In its simplest form, a company is a group of individuals who are associates or companions, as opposed to a group of individuals assembled with no distinct purpose. A team is a tightly coupled group working coherently with mutual accountability. In effect, a company is set of teams working together with common purpose.

The term “company” is used in the theatrical profession to describe a group of actors with their accompanying equipment. The term is also used to describe a group of individuals operating a business as employees and owners as juristic persons, regardless of legal form. In the United States, the term “company” can be associated with partnerships, limited liability companies, and corporations. A limited liability company that has a single owner is “disregarded” by the Internal Revenue Service if the owner elects that the entity be taxed as a sole proprietorship. However, in some states and countries, the term “company” is synonymous with “corporation” – meaning that it has a legal form separate from its owners. Hence, “American Express Company” and “Ford Motor Company” are corporations. In some countries, the term “associates (and company)” is synonymous with “partnership,” and “anonymous society” is synonymous with “corporation.”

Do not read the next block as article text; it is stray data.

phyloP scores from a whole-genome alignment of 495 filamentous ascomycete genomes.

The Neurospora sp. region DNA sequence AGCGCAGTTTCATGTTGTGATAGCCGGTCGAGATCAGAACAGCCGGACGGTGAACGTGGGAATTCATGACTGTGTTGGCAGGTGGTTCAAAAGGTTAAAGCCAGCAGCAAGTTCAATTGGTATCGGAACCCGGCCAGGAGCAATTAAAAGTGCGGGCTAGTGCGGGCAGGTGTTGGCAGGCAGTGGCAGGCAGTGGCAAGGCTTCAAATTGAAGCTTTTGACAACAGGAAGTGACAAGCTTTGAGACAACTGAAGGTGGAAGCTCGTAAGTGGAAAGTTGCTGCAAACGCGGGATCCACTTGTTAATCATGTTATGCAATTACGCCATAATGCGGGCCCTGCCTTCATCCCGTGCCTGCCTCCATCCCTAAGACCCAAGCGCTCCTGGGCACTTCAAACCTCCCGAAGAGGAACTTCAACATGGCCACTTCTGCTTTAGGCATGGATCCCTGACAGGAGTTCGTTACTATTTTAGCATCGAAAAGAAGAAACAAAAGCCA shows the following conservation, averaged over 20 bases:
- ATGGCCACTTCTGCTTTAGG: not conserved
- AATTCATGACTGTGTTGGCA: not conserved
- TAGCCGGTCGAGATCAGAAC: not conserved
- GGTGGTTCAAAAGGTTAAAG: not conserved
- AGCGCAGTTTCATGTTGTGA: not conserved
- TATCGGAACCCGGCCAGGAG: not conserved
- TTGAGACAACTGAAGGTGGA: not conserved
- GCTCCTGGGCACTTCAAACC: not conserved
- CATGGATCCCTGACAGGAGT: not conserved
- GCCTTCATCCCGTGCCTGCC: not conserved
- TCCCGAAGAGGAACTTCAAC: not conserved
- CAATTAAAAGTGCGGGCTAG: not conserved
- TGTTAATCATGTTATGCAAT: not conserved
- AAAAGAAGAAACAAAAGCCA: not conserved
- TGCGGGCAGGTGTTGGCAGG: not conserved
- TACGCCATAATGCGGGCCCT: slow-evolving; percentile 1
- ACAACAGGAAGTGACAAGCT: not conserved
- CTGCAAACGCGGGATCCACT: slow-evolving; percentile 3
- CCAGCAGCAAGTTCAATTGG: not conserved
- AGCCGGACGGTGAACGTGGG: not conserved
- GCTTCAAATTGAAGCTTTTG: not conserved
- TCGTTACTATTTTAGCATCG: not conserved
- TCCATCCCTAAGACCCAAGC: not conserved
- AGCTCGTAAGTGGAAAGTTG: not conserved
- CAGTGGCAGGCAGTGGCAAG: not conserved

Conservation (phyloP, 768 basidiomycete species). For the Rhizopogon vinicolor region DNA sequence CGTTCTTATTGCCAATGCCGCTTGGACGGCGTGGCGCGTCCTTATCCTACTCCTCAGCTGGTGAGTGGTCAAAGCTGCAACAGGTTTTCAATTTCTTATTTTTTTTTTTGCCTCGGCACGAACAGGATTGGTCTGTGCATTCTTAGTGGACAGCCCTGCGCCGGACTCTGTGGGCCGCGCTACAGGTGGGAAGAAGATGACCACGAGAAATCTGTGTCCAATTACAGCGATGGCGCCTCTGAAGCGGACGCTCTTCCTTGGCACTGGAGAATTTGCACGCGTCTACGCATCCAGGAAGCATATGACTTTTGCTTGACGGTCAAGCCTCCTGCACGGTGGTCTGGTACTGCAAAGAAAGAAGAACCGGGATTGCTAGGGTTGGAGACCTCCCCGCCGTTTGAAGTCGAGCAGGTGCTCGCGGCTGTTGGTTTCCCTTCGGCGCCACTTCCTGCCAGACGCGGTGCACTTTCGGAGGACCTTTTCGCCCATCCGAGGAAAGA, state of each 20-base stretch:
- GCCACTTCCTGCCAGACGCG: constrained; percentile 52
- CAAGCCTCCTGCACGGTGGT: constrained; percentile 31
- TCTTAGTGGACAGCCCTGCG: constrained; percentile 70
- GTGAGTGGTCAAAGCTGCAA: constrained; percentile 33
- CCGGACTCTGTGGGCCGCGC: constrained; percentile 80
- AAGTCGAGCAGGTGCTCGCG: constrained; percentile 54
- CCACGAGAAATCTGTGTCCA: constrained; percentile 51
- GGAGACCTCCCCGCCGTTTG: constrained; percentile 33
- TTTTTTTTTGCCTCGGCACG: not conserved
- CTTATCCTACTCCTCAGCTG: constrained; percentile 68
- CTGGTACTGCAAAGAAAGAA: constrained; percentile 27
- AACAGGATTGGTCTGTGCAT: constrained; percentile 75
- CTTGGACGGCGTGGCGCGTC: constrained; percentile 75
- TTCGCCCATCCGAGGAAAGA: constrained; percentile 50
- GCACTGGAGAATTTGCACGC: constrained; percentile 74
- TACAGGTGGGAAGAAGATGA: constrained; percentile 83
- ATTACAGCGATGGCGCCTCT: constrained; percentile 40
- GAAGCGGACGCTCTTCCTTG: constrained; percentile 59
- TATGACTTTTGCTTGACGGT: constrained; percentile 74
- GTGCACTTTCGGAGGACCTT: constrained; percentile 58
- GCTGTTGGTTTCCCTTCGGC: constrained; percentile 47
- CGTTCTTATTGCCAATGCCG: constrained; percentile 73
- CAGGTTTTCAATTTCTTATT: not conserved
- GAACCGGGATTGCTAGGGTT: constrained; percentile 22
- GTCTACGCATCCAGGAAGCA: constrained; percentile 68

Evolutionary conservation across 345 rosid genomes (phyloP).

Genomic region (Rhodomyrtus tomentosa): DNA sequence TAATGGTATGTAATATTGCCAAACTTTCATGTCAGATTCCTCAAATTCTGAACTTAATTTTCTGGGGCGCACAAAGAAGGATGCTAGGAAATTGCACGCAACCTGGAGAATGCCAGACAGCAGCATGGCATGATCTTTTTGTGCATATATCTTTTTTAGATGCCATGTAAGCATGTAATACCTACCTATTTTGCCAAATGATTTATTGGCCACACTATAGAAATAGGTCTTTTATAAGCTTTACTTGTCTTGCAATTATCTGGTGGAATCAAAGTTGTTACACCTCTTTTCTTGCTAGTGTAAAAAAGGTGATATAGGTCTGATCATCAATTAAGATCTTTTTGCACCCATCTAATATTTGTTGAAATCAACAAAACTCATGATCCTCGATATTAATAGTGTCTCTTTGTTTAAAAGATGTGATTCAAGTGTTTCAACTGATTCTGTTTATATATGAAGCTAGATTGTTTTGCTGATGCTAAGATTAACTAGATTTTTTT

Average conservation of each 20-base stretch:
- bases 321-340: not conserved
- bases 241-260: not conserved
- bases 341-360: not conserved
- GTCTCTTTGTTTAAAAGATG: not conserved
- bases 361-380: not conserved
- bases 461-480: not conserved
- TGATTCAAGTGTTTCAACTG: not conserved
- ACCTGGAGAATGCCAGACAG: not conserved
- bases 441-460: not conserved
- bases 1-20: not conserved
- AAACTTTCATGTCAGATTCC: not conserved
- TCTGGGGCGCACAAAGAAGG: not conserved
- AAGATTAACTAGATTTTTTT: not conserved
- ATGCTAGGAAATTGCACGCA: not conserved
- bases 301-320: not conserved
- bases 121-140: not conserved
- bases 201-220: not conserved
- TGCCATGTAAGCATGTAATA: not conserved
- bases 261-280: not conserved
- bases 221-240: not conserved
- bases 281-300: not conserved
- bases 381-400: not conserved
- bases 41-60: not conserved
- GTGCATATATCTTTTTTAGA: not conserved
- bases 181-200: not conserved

The earliest forms of companies were unincorporated associations, followed later by partnerships. Individual corporations were initially established by governmental charter. However, the concept of a joint stock company was created over time, which had individual owners with unlimited liability. A joint stock company was similar to a partnership, but had certain rights distinct from the individual owners. A modern corporation is in effect a joint stock company with limited liability of the individual owners.